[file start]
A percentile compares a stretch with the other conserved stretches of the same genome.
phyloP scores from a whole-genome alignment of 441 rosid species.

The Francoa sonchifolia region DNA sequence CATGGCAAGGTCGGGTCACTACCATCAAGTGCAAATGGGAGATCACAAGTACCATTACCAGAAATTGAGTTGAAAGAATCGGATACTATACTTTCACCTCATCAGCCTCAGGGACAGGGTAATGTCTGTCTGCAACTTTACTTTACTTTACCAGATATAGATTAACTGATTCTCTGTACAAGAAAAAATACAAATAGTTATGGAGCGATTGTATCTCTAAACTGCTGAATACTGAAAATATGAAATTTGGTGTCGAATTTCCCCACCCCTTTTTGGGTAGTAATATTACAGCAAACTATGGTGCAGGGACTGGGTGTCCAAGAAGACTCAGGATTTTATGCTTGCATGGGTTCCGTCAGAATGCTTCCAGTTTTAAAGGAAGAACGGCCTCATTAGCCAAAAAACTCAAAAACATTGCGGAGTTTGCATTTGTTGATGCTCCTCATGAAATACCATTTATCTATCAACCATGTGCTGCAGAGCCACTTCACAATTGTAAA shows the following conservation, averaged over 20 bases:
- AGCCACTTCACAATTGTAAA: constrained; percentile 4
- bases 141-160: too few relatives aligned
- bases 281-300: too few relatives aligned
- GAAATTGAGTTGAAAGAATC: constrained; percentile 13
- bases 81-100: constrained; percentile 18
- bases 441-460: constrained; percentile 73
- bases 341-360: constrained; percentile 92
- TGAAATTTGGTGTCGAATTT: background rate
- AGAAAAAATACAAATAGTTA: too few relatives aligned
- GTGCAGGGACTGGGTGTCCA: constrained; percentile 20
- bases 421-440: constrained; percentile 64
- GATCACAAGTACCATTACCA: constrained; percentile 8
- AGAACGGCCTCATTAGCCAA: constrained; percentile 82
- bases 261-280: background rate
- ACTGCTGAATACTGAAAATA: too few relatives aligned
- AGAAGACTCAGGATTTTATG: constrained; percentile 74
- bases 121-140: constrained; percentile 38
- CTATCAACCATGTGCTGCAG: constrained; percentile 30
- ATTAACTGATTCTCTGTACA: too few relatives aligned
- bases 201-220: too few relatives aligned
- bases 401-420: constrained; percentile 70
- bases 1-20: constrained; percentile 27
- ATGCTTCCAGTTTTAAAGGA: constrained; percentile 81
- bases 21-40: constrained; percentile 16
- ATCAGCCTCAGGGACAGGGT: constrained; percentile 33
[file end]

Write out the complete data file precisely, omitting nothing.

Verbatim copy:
A percentile compares a stretch with the other conserved stretches of the same genome.
phyloP scores from a whole-genome alignment of 441 rosid species.

The Francoa sonchifolia region DNA sequence CATGGCAAGGTCGGGTCACTACCATCAAGTGCAAATGGGAGATCACAAGTACCATTACCAGAAATTGAGTTGAAAGAATCGGATACTATACTTTCACCTCATCAGCCTCAGGGACAGGGTAATGTCTGTCTGCAACTTTACTTTACTTTACCAGATATAGATTAACTGATTCTCTGTACAAGAAAAAATACAAATAGTTATGGAGCGATTGTATCTCTAAACTGCTGAATACTGAAAATATGAAATTTGGTGTCGAATTTCCCCACCCCTTTTTGGGTAGTAATATTACAGCAAACTATGGTGCAGGGACTGGGTGTCCAAGAAGACTCAGGATTTTATGCTTGCATGGGTTCCGTCAGAATGCTTCCAGTTTTAAAGGAAGAACGGCCTCATTAGCCAAAAAACTCAAAAACATTGCGGAGTTTGCATTTGTTGATGCTCCTCATGAAATACCATTTATCTATCAACCATGTGCTGCAGAGCCACTTCACAATTGTAAA shows the following conservation, averaged over 20 bases:
- AGCCACTTCACAATTGTAAA: constrained; percentile 4
- bases 141-160: too few relatives aligned
- bases 281-300: too few relatives aligned
- GAAATTGAGTTGAAAGAATC: constrained; percentile 13
- bases 81-100: constrained; percentile 18
- bases 441-460: constrained; percentile 73
- bases 341-360: constrained; percentile 92
- TGAAATTTGGTGTCGAATTT: background rate
- AGAAAAAATACAAATAGTTA: too few relatives aligned
- GTGCAGGGACTGGGTGTCCA: constrained; percentile 20
- bases 421-440: constrained; percentile 64
- GATCACAAGTACCATTACCA: constrained; percentile 8
- AGAACGGCCTCATTAGCCAA: constrained; percentile 82
- bases 261-280: background rate
- ACTGCTGAATACTGAAAATA: too few relatives aligned
- AGAAGACTCAGGATTTTATG: constrained; percentile 74
- bases 121-140: constrained; percentile 38
- CTATCAACCATGTGCTGCAG: constrained; percentile 30
- ATTAACTGATTCTCTGTACA: too few relatives aligned
- bases 201-220: too few relatives aligned
- bases 401-420: constrained; percentile 70
- bases 1-20: constrained; percentile 27
- ATGCTTCCAGTTTTAAAGGA: constrained; percentile 81
- bases 21-40: constrained; percentile 16
- ATCAGCCTCAGGGACAGGGT: constrained; percentile 33